- The Washington Times - Tuesday, February 4, 2003

BELGRADE, Yugoslavia, Feb. 5 (UPI) — Yugoslavia was consigned to history at the end of its 84-year-long existence on Tuesday when the federal Parliament in Belgrade proclaimed the "State Community of Serbia and Montenegro" to replace it.

Earlier Tuesday, the Parliament passed a constitutional charter and a law to implement it, following the sanction of the two acts by the parliaments of Serbia and Montenegro last week.

Within the next two weeks or so, outgoing Yugoslav President Vojislav Kostunica will call elections for the new union's 126-seat Parliament. Under the charter, it will have 91 members drawn from its much larger constituent unit Serbia and 35 from tiny Montenegro.

They will be chosen one-off from among members of the outgoing federal Parliament and the existing parliaments of the two units of the new state.

In two years, there will be direct elections for the common Parliament.

The union's Assembly will immediately choose its own president and a president of the union, who will propose a five-member ministerial council and preside over it as prime minister.

The five portfolios will be for foreign affairs, defense, external and internal economic relations, and the protection of human and minority rights.

The union president and the presidents of Serbia and Montenegro will form a supreme military council to take decisions on major military issues.

But in accordance with the charter, the army will be under "civilian and democratic" control, a term stressing that not only a few civilians (as has been the case so far), but the entire democratically elected Parliament, will have a say on all military matters.

It took more than 10 months for representatives of the two parts of the former Yugoslavia to draft the charter and the implementing law since they signed the European Union-brokered, so-called "Belgrade agreement" in March last year on redefining their relationship.

The pact obliged both sides to harmonize their increasingly divergent political and economic systems between them and with the EU to facilitate eventual entry into the European body.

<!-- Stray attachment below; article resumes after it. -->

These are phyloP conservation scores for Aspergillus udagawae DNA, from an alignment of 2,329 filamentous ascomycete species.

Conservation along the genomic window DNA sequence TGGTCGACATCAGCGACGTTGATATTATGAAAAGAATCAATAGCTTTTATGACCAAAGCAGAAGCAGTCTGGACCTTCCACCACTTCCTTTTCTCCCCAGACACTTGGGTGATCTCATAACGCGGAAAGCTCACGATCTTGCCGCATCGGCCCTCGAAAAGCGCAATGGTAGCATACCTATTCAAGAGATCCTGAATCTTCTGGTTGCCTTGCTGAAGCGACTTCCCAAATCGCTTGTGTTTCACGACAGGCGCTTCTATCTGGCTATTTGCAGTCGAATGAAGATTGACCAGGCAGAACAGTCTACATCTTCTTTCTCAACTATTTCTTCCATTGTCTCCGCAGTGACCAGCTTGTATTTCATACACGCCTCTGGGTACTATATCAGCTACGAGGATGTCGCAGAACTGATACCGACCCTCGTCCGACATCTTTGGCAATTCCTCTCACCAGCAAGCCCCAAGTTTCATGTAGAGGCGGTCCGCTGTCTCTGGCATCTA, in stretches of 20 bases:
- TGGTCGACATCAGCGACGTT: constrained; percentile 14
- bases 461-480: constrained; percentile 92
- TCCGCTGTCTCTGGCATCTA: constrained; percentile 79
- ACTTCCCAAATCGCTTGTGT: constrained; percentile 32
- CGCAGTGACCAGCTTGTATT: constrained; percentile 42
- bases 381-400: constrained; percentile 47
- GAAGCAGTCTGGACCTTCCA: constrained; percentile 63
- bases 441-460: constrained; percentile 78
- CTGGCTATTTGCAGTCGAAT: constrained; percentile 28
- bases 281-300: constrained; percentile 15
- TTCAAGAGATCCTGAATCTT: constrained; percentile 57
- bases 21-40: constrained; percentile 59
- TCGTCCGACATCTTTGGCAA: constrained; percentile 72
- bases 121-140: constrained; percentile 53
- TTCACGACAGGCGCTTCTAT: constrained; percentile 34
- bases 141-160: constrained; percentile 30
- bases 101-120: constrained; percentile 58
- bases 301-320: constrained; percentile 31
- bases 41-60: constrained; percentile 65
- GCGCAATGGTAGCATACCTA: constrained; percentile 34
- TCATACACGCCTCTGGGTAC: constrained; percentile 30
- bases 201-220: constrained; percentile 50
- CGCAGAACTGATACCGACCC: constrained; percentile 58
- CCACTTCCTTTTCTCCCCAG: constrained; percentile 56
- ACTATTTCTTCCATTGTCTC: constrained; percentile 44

At Montenegro's insistence, the charter provides for the right of each constituent nation to stage a referendum on independence from the common state and seek its own seat in the United Nations three years after the creation of the union.

One issue in dispute was whether to allow the Yugoslav army to retain its extensive properties, which included holiday resorts, hotels, blocks of apartments, a bank and other facilities — as well as barracks and military equipment — or turn over control to the state authorities.

The latter option prevailed, which had been insisted upon by Montenegrin representatives in particular.

The army will also hand over the duty of guarding the union's frontiers to the police of Serbia and Montenegro, and conscripts will do their service in their own part of the country or in the other part if they so desire.

Montenegro also won its argument to retain, for the time being, its own currency, the euro, as against the dinar, which is in circulation in Serbia, and its own market and customs.

The country that has now run its course was first proclaimed as the Kingdom of Serbs, Croats and Slovenes at the end of World War I, in December 1918, by Alexander Karadjordjevic, acting as regent for his father, King Peter of Serbia.

In 1929, Alexander renamed it Yugoslavia, the country of the southern Slavs.

The monarchy fell apart when Nazi Germany and its allies occupied it in 1941 but was reconstituted as a federal republic in 1945 by a parliament dominated by Marshal Josip Broz Tito's victorious communist partisans.

In 1992, a year after the start of ethnic wars and the breakup of the six-nation federation, ex-Yugoslav leader Slobodan Milosevic and his Serbian regime inaugurated the third and last Yugoslavia, a rump federation that comprised only Serbia and Montenegro.

With the election of Milo Djukanovic as president of Montenegro and his bitter disagreements with Milosevic, the two federal units became increasingly estranged and their relations had not been repaired fully after the democratic reform opposition overthrew Milosevic and took power in Serbia in October 2000.

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